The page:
If the People's Republic of China truly wishes to engage fully in world economic affairs, it must demonstrate that it is willing to abide by internationally recognized principles, in particular those delineated in the Universal Declaration of Human Rights. I therefore respectfully urge you to request that Ngawang Pekar's case be reviewed and that he be immediately and unconditionally released in accordance with the international laws to which China is signatory. I further request that he be allowed access to independent non-governmental agencies so that his current state of well-being may be determined and made known.

I thank you for your attention to this important matter and would greatly appreciate any further information that your office may be able to provide.


Address your letter to:

JIANG Zemin Guojia Zhuxi


People's Republic of China


Please check out the new FAST "Fast Action Stops Torture" feature at AIUSA's web site. Stay tuned for more info on the up-coming Torture Campaign launch: /fastindex.htm

AIUSA's site also features cases for Banned Book Week. We have included the case of a Burmese journalist in the newsletter but visit the website to take action on additional cases: s


A Defeat for Montiel &Cabrera, Victory for Nikitin!

Mexican Prisoners of Conscience Convicted. On August 28, the Fifth District Judge of Iguala, Guerrero convicted and sentenced Mexican environmental activists Teodoro Cabrera García and Rodolfo Montiel Flores, leaders of the Organization of Peasant Environmentalists of the Mountains of Petatlán and Coyuca de Catalán. Teodoro Cabrera recieved a 10 year prison sentence for the crime of possession of weapons licensed exclusively for the army, and Rodolfo Montiel was sentenced to 6 years, 8 months for the crimes of marijuana cultivation, possession of weapons without a license, and possession of weapons licensed exclusively for the army.

Amnesty believes that the conviction is a severe blow to human rights in Mexico. The charges against the two men are not only fabricated but also based on statements extracted under torture. This case exposes severe deficiencies in the Mexican judicial system and the apparent collusion between the Mexican State and local economic interests threatened by the environmentalists' campaigning in Guerrero state. The Mexican authorities have disregarded the conclusive evidence of the innocence of these two men, thus failing to uphold the rule of law.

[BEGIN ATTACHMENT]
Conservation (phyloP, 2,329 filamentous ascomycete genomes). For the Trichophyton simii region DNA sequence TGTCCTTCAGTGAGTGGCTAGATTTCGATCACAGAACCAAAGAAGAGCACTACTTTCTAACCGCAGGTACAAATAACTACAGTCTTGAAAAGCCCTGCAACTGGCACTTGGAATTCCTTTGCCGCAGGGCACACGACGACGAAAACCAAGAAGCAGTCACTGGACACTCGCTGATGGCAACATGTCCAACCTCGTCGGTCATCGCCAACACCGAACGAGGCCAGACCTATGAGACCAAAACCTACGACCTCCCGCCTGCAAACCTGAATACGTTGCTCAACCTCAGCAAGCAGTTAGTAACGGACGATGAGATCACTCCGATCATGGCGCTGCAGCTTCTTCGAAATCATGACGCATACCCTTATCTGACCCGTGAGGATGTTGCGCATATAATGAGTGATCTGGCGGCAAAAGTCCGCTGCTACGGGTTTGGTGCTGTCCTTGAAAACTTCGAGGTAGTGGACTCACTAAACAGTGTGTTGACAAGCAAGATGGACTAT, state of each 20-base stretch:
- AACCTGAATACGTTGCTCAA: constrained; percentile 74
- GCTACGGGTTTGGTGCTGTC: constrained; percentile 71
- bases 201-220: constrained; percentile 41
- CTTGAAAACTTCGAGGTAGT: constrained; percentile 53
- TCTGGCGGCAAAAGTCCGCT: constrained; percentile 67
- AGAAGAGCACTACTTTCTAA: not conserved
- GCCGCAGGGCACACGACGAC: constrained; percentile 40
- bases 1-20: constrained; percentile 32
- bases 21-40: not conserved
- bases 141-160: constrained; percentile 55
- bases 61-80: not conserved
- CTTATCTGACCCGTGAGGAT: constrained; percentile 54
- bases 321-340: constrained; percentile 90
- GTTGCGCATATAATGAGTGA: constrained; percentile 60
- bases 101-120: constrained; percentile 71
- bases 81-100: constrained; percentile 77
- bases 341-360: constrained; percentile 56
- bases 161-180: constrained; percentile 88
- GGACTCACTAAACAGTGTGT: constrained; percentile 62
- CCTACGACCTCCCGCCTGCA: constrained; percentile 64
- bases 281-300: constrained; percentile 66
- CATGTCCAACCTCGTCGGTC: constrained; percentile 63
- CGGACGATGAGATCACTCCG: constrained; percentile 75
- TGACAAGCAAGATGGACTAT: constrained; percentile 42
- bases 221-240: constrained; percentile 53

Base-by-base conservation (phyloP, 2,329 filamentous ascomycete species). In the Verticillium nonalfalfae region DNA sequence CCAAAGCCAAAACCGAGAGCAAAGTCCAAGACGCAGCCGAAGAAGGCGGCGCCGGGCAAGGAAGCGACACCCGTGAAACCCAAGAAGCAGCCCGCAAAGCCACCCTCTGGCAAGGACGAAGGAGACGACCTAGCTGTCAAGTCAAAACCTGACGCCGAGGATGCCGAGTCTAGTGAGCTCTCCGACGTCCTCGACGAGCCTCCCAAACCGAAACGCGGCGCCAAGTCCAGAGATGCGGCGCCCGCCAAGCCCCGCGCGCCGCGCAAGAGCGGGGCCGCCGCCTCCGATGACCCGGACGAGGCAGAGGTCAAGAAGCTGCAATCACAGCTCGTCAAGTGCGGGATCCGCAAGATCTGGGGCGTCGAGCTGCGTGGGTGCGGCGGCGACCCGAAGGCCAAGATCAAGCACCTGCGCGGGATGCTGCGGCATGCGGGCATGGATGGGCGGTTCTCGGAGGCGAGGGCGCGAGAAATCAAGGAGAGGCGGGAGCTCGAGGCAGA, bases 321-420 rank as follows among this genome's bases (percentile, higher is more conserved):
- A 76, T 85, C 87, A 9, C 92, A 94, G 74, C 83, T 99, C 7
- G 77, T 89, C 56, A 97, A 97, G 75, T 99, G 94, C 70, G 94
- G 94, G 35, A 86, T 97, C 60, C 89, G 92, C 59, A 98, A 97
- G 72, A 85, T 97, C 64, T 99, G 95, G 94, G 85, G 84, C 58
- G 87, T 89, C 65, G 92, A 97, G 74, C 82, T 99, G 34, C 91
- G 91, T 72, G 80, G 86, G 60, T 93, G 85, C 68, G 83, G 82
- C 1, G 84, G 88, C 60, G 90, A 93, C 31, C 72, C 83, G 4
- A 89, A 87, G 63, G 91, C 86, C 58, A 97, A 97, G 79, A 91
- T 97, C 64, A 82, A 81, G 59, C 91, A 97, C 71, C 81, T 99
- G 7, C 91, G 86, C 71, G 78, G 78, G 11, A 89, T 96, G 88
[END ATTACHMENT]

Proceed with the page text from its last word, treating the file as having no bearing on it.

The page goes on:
Now is the time to redouble our efforts to demand the immediate and unconditional release of the two peasant environmentalists.

If you haven't yet written to President-elect Vicente Fox, look up last month's newsletter and tell him of your concern about the conviction in this case. This month we write personal letters of encouragement to both Rodolfo and Teodoro in prison. This will send a clear message to prison authorities that both Rodolfo and Teodoro have activists who are working on their behalf and concerned about their prison conditions. More importantly, your letters will help lift the spirits of Rodolfo and Teodoro who are distressed by the prison sentences. In past visits to the prison, both men have mentioned how uplifting letters from activists around the world have been to them. Your letters of support mean a lot to these men. You can write to them at the following address:

Centro de Re-adaptacion Social de Iguala

Carretera de Iguala - Tuxpan,

Iguala, CP 40101



Niktin Triumphs Despite Putin Crackdown. The Presidium of the Russian Supreme Court dismissed an appeal of the acquittal of environmental activist Aleksandr Nikitin. Despite the happy outcome, the case has tarnished President Vladimir Putin and his claims that the country supports freedom of expression. In 1996, the Putin-led Federal Security Service (former KGB) had charged Mr. Nikitin with "acts of treason" for revealing nuclear safety hazards aboard aging Russian nuclear submarines.